“How come Bill doesn’t have to follow the rules?” Helen asks.
“I’m getting to that,” Jim says. I called the cops and they shrugged and said it wasn’t their problem. Now if I don’t open up early so Bill’s Boards can’t park there, he tries to set up his business again. I’m out there at six a.m., though most of my customers don’t show up until after nine.”
“Sounds stressful,” Helen says. “Did you complain to Riggs Beach?”
“Hah! Rigged Beach is more like it,” Jim says. “I’ve made more than two hundred complaints to the police, the beach patrol and Riggs Lake park rangers. The city commission won’t do a blessed thing. I finally went to a meeting and complained. Put on a suit in Florida. One commissioner said it would cost too much to enforce the rules. What about the fees the city is missing? What about following the rules? The commissioners said they wanted proof that my competitors are poaching. I even stood behind a palm tree and took photos, but the commission said that still wasn’t proof unless I caught ’em when the money was changing hands. I was never cynical about government, but after that meeting, I saw that same commissioner say hi to his good buddy, Bill, my competition. Slapped him on the back and they left together. In public. No wonder the police won’t arrest him.”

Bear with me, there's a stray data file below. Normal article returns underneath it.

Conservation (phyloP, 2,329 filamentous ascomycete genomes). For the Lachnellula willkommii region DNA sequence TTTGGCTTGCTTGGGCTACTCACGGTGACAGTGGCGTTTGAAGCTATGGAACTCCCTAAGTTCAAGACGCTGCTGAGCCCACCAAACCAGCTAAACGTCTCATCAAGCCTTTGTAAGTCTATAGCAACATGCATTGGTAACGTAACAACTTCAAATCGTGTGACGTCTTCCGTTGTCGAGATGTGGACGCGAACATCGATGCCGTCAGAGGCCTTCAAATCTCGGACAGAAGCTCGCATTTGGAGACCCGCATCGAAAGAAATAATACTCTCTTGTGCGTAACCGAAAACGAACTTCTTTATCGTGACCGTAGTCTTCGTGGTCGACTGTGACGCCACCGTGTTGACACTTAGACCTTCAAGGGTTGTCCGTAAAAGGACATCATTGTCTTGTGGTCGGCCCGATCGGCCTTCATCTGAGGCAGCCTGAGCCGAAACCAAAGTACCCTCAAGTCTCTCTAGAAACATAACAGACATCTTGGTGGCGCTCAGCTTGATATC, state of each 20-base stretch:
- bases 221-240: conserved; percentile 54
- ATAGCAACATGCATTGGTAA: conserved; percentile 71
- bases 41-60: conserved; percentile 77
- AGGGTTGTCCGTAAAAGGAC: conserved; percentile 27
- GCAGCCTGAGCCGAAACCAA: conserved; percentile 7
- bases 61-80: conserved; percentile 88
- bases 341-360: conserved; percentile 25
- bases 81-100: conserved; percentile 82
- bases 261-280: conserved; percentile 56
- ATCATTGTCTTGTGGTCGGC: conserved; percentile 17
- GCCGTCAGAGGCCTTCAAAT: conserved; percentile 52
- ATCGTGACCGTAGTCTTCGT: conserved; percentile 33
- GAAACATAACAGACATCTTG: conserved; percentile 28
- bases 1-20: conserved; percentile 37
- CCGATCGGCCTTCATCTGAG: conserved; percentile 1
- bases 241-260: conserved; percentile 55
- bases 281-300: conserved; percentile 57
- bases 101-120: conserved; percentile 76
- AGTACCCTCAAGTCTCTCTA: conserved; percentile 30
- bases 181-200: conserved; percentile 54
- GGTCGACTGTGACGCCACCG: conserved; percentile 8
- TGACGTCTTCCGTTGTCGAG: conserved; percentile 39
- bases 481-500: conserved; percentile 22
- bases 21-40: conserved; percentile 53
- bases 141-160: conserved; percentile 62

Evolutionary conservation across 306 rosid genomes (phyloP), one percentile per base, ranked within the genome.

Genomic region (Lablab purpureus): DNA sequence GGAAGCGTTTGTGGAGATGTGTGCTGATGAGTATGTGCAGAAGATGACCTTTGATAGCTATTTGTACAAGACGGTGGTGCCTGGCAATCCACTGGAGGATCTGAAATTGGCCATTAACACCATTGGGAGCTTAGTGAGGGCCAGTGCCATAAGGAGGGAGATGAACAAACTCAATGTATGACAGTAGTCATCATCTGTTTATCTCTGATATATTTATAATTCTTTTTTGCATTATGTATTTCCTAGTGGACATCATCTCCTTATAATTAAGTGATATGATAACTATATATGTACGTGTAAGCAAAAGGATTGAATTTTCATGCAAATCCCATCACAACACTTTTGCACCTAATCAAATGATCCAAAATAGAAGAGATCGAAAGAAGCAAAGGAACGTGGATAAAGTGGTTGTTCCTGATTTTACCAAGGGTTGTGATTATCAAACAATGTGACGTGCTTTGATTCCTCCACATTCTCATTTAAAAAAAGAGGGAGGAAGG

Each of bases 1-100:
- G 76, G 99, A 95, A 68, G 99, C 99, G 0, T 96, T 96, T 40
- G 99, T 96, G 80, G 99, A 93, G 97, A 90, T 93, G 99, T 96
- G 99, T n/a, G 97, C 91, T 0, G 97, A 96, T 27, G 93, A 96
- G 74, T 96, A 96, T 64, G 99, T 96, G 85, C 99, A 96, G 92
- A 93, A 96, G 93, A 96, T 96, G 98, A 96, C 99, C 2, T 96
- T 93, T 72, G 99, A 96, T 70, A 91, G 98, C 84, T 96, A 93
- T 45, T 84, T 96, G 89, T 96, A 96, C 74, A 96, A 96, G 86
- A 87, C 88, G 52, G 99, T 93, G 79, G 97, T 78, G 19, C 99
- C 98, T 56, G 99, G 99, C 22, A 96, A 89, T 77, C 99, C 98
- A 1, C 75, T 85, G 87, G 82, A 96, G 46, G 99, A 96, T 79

Sunny Jim hires Phil to work at his beach location. Helen has an easier dead-end job.
“I want you to sit on the beach with a video camera,” Sunny Jim says. “Like a tourist. You can document my competitors stealing my business. Tourists video everything – even palm trees doing nothing but standing there.”
Helen and Phil take the job. They watch – along with scores of beach goers – an innocent tourist fall off her paddleboard. Her death looks like an accidental drowning. But the medical examiner says it’s murder.
They’ve witnessed a murder, and they haven’t a clue.
Friday, May 24, 2013
Friday, May 10, 2013
Morris is a fourth-generation Floridian whose comedy/mysteries have been compared to the works of Carl Hiaasen and Elmore Leonard. His novels, set in the Caribbean, are quick-moving, hugely entertaining, and almost impossible to put down.
Morris grew up on a fern farm in Lake County. His great-grandfather was the first fern grower in Florida, but young Bob wanted no part of the nursery business. After two unsuccessful bouts with organic chemistry, he spent two years traveling around the world and ultimately changed his major from marine biology to journalism. He credits his mother with encouraging his writing career. “She told me I wrote such good letters home that she had them laminated and passed them all around Leesburg. I’m still embarrassed to show my face there today.”